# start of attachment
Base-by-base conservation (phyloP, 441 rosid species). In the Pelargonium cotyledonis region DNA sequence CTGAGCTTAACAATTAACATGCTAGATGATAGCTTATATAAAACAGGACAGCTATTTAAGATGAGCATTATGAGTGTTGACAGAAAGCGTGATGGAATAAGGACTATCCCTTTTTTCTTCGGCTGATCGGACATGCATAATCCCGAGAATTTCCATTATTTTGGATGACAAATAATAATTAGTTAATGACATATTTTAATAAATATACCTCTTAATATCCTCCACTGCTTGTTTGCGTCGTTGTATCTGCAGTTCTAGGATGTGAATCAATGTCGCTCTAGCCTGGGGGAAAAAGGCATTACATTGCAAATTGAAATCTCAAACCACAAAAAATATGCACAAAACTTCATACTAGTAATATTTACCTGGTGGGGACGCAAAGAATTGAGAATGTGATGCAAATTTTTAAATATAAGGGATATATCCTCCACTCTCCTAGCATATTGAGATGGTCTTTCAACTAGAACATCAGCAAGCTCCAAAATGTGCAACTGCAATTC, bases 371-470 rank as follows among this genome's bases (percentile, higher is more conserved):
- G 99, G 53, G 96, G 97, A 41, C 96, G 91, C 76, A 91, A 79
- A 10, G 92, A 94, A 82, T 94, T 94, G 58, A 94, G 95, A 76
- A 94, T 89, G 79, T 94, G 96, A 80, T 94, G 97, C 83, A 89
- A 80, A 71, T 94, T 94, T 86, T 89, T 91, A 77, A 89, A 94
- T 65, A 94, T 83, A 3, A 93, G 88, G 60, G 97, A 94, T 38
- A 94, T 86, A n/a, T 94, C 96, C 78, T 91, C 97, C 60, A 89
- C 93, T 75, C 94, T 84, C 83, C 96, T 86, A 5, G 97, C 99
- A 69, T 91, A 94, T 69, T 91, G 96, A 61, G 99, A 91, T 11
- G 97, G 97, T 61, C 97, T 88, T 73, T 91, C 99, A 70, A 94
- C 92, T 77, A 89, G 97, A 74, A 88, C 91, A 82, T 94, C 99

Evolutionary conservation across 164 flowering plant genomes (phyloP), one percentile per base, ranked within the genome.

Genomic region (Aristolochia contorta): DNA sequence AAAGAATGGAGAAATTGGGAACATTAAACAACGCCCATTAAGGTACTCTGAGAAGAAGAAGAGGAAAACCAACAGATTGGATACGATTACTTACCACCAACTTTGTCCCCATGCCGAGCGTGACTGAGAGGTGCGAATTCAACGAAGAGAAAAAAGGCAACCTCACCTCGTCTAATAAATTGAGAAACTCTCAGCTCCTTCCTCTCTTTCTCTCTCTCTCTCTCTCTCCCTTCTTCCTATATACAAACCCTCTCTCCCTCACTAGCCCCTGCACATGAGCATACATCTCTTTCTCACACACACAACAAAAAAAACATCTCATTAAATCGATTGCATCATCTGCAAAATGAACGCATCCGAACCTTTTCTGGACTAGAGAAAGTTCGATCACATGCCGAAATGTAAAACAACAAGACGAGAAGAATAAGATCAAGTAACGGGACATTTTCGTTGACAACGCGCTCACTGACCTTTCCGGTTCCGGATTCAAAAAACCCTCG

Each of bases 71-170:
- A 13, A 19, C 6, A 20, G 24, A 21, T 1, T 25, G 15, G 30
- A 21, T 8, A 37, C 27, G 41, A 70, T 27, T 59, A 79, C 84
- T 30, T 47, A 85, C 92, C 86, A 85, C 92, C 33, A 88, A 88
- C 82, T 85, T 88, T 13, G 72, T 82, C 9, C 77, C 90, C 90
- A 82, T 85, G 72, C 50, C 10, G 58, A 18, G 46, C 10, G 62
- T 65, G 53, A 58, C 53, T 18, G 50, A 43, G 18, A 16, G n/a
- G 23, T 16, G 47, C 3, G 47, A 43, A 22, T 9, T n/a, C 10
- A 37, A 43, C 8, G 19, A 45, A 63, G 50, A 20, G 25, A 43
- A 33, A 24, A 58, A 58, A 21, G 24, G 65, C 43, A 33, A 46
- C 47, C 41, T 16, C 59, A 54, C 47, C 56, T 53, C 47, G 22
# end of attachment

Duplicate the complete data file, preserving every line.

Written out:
Base-by-base conservation (phyloP, 441 rosid species). In the Pelargonium cotyledonis region DNA sequence CTGAGCTTAACAATTAACATGCTAGATGATAGCTTATATAAAACAGGACAGCTATTTAAGATGAGCATTATGAGTGTTGACAGAAAGCGTGATGGAATAAGGACTATCCCTTTTTTCTTCGGCTGATCGGACATGCATAATCCCGAGAATTTCCATTATTTTGGATGACAAATAATAATTAGTTAATGACATATTTTAATAAATATACCTCTTAATATCCTCCACTGCTTGTTTGCGTCGTTGTATCTGCAGTTCTAGGATGTGAATCAATGTCGCTCTAGCCTGGGGGAAAAAGGCATTACATTGCAAATTGAAATCTCAAACCACAAAAAATATGCACAAAACTTCATACTAGTAATATTTACCTGGTGGGGACGCAAAGAATTGAGAATGTGATGCAAATTTTTAAATATAAGGGATATATCCTCCACTCTCCTAGCATATTGAGATGGTCTTTCAACTAGAACATCAGCAAGCTCCAAAATGTGCAACTGCAATTC, bases 371-470 rank as follows among this genome's bases (percentile, higher is more conserved):
- G 99, G 53, G 96, G 97, A 41, C 96, G 91, C 76, A 91, A 79
- A 10, G 92, A 94, A 82, T 94, T 94, G 58, A 94, G 95, A 76
- A 94, T 89, G 79, T 94, G 96, A 80, T 94, G 97, C 83, A 89
- A 80, A 71, T 94, T 94, T 86, T 89, T 91, A 77, A 89, A 94
- T 65, A 94, T 83, A 3, A 93, G 88, G 60, G 97, A 94, T 38
- A 94, T 86, A n/a, T 94, C 96, C 78, T 91, C 97, C 60, A 89
- C 93, T 75, C 94, T 84, C 83, C 96, T 86, A 5, G 97, C 99
- A 69, T 91, A 94, T 69, T 91, G 96, A 61, G 99, A 91, T 11
- G 97, G 97, T 61, C 97, T 88, T 73, T 91, C 99, A 70, A 94
- C 92, T 77, A 89, G 97, A 74, A 88, C 91, A 82, T 94, C 99

Evolutionary conservation across 164 flowering plant genomes (phyloP), one percentile per base, ranked within the genome.

Genomic region (Aristolochia contorta): DNA sequence AAAGAATGGAGAAATTGGGAACATTAAACAACGCCCATTAAGGTACTCTGAGAAGAAGAAGAGGAAAACCAACAGATTGGATACGATTACTTACCACCAACTTTGTCCCCATGCCGAGCGTGACTGAGAGGTGCGAATTCAACGAAGAGAAAAAAGGCAACCTCACCTCGTCTAATAAATTGAGAAACTCTCAGCTCCTTCCTCTCTTTCTCTCTCTCTCTCTCTCTCCCTTCTTCCTATATACAAACCCTCTCTCCCTCACTAGCCCCTGCACATGAGCATACATCTCTTTCTCACACACACAACAAAAAAAACATCTCATTAAATCGATTGCATCATCTGCAAAATGAACGCATCCGAACCTTTTCTGGACTAGAGAAAGTTCGATCACATGCCGAAATGTAAAACAACAAGACGAGAAGAATAAGATCAAGTAACGGGACATTTTCGTTGACAACGCGCTCACTGACCTTTCCGGTTCCGGATTCAAAAAACCCTCG

Each of bases 71-170:
- A 13, A 19, C 6, A 20, G 24, A 21, T 1, T 25, G 15, G 30
- A 21, T 8, A 37, C 27, G 41, A 70, T 27, T 59, A 79, C 84
- T 30, T 47, A 85, C 92, C 86, A 85, C 92, C 33, A 88, A 88
- C 82, T 85, T 88, T 13, G 72, T 82, C 9, C 77, C 90, C 90
- A 82, T 85, G 72, C 50, C 10, G 58, A 18, G 46, C 10, G 62
- T 65, G 53, A 58, C 53, T 18, G 50, A 43, G 18, A 16, G n/a
- G 23, T 16, G 47, C 3, G 47, A 43, A 22, T 9, T n/a, C 10
- A 37, A 43, C 8, G 19, A 45, A 63, G 50, A 20, G 25, A 43
- A 33, A 24, A 58, A 58, A 21, G 24, G 65, C 43, A 33, A 46
- C 47, C 41, T 16, C 59, A 54, C 47, C 56, T 53, C 47, G 22